Roof over heads at new Franklin BBQ
As you queue up this morning for the slow march to brisket at the Franklin Barbecue trailer, take comfort in knowing that soon you'll have a roof over your head. Aaron Franklin is moving his business to the former home of Ben's Long Branch BBQ at 900 E. 11th St., possibly as soon as late January. Franklin said he plans to carry over the same menu of brisket, pork ribs, pulled pork and sausage that have turned his year-old trailer into a point of national interest.
Why the move? "When it rains, we're just out there getting soaking wet. It's so labor-intensive to try and keep the food consistent when the fire's getting rained on," Franklin said. "It'll be more comfortable for customers, too."
The Franklin Barbecue trailer at 3421 N. Interstate 35 (653-1187, www.franklinbarbecue.com ) will keep its regular hours until the move: 11 a.m. until the food runs out (usually around 2 p.m.) Wednesdays-Sundays. Once the restaurant opens, the trailer will close, and Franklin plans to be open seven days a week for lunch at first, with dinner hours plus beer and wine in the future.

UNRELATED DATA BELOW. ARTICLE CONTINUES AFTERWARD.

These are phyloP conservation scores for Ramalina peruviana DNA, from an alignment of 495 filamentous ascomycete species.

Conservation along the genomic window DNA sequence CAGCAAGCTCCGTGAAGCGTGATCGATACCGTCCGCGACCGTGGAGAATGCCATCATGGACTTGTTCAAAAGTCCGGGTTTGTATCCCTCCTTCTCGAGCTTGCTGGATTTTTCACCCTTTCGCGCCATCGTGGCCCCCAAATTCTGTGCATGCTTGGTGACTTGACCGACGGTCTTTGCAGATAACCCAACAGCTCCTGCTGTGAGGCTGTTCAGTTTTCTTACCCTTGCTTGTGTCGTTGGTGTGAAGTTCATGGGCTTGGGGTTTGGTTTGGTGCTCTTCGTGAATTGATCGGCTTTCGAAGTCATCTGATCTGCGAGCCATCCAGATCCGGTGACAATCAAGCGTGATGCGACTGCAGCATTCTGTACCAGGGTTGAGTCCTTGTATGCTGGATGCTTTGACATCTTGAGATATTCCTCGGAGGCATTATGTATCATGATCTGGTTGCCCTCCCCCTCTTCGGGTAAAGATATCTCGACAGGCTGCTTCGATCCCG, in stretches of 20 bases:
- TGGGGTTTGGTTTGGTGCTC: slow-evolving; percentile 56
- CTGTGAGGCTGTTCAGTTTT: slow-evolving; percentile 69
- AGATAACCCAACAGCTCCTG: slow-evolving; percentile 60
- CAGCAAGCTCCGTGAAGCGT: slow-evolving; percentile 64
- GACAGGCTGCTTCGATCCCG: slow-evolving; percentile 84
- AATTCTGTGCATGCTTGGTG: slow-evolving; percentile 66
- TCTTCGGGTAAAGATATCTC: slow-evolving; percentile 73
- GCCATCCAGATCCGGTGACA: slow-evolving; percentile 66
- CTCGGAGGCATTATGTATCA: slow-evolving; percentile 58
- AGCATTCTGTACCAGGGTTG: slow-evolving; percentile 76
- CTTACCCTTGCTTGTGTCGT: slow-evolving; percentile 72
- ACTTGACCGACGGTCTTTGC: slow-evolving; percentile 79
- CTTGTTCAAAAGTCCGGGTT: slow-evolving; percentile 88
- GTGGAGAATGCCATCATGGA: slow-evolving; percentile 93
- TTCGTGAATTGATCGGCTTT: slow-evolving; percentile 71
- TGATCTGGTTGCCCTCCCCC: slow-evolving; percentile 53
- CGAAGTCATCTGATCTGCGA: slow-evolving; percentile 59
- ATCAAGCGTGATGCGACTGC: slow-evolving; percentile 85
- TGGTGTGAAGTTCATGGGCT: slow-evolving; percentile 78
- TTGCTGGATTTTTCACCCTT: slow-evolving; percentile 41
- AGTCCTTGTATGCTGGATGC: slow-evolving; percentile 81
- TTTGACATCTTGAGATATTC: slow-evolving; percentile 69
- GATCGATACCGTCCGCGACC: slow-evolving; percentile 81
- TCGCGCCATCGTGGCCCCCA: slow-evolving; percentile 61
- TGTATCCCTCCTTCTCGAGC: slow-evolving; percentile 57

The restaurant seats about 50, and he plans to add a 25-foot brick barbecue pit for extra capacity.
- Mike Sutter
Fresh tips to listen to from garden, kitchen
Cecilia Nasti has a voice for radio, the hands of a gardener and the palate of a foodie.
For 22 years, you've heard her on KUT 90.5 FM during her "Growing Concerns" segment about gardening. As Nasti's interest in food has evolved, so have her garden beds and her show, which has been relaunched as "Field and Feast" to focus on local food.
The show airs on Saturdays at 11:55 a.m. during "Folkways" and again on Sundays at 11 a.m. during "The Splendid Table."
The show debuted on New Year's Day with an episode about making stock with Carillon chef Josh Watkins. Last weekend, the Statesman's own Renee Studebaker gave tips on growing vegetables in winter and how to make a soup from your harvest.
Nasti says the show will focus on both the political and pleasurable aspects of sustainable food, as well as cover issues like food insecurity. Other shows this month include bread-making with Lauren Hubele of Bona Dea Baking Co. and cheese with John Antonelli of Antonelli's Cheese Shop.
"I am an organic gardener and cook on my mother's side," she says. "And from my father's side, I got my freakishly large hands, which are great for gardening and cooking, but not so much for fine needlework."
See more at www.fieldandfeast.com .
- Addie Broyles
Roasted Fennel and Potato Soup
1-2 Tbsp. butter
3 Tbsp. olive oil
3 small Yukon gold potatoes, peeled, halved and sliced
1/4 cup dry white wine